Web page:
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United States Department of Agriculture

Agricultural Research Service

Prosser Facilities
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National Temperate Forage Legume Genetic Resources Unit

We are a branch office of the Western Regional Plant Introduction Station, one of the twenty plus Units that comprise the USDA National Plant Germplasm System . Our mission is to develop a conservation program to help reduce the shrinking reservoir of biodiversity in forage legumes, crops such as alfalfa and clover that are important feed for livestock, particularly dairy animals. Guided by the principles of conservation genetics we focus on acquiring, maintaining, evaluating, documenting and distributing a wide range of diversity- from wild species closely related to clover and alfalfa to primitive farmer varieties, heirloom varieties and more modern varieties obtained from around the world. Our emphasis is on:

• Developing a gene bank collection that effectively serves the dual purpose of conserving genetic diversity and satisfying current and future needs of breeders and research scientists.
• Running a facility to produce seed of perennial forage legume species using specialized procedures to maintain the genetic integrity of individual accessions during the seed increase process.
• Providing comprehensive, accurate and easily-accessed information on the accessions in the collection, assisting users in selecting material from the collection, and ensuring prompt delivery of seed.


Yakima Valley Region

Image of fields around Yakima

The Yakima Valley is in southeastern Washington, an agriculturally diverse region where over 200 different crops are grown on rich volcanic soils. The primary crops are wine and juice grapes and fruits such as cherries and apples. The dry hot climate is conducive to the production of forage legume seed.

Washington State University Irrigated Agriculture Research and Extension Center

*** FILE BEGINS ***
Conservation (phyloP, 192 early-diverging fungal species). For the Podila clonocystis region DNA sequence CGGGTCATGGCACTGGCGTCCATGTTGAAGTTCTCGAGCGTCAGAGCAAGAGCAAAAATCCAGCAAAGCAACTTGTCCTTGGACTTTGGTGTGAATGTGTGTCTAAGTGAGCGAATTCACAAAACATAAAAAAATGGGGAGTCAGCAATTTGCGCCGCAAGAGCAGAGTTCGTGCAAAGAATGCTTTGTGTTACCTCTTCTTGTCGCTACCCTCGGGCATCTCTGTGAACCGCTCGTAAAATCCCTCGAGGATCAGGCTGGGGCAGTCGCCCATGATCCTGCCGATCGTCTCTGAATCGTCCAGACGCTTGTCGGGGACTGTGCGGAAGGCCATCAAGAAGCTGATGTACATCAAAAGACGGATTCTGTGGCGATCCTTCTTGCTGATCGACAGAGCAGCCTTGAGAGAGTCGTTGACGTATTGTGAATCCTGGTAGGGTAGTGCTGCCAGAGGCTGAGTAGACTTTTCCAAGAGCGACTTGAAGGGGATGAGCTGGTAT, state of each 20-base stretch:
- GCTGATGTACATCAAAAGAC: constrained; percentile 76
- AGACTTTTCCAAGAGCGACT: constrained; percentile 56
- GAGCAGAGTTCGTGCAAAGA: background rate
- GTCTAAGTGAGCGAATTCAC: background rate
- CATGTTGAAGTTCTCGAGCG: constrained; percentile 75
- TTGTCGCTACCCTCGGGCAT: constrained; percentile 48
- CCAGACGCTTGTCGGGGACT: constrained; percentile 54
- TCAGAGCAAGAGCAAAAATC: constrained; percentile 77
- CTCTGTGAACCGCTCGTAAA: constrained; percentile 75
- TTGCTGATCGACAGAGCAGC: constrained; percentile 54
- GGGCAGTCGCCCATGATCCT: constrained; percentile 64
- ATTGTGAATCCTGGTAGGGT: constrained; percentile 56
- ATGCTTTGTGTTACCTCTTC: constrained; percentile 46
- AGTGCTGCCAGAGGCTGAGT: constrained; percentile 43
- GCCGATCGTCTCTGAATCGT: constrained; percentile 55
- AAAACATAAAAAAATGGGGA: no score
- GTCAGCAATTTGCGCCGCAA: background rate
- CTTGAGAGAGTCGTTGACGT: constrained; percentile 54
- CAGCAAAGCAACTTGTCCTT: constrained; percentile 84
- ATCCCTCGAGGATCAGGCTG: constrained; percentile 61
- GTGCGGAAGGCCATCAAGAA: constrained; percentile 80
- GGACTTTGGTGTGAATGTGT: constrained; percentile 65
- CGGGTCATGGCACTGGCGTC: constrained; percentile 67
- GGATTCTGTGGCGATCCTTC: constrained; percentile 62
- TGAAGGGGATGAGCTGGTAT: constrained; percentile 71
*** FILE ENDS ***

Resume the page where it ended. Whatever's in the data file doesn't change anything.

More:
Images around the Prosser station

We are co-located on the campus of the Washington State University (WSU) Irrigated Agriculture Research and Extension Center (IAREC) in Prosser, Washington. Established by legislative mandate in 1919, IAREC has grown from its original staff of two, an animal scientist and an agronomist, to 18 WSU scientists and faculty that conduct cutting edge research and extension projects on viticulture, tree fruits, and precision and automated agriculture. IAREC is also home to the USDA ARS Vegetable and Forage Crop Research Unit and a unit of the Washington State Department of Agriculture.


Roza Farm

Image from the field program

Images from the field program

Image of bee pollination  Image of bee pollinatiion

The Roza Unit, a 320-acre site, is located 3 miles north of the main WSU-IAREC campus. We grow out a portion of the collections each year using isolation cages and bee pollinators to replenish seed which is stored at the WRPIS Pullman seed storage facility. With the recent deregulation of genetically-engineered alfalfa, we are taking additional steps to ensure the genetic integrity of the alfalfa collection. New pollination cages have been purchased and a routine monitoring program is in place to help us detect the presence of the transgene in the vicinity where the collection is regenerated.

Last Modified: 9/26/2013
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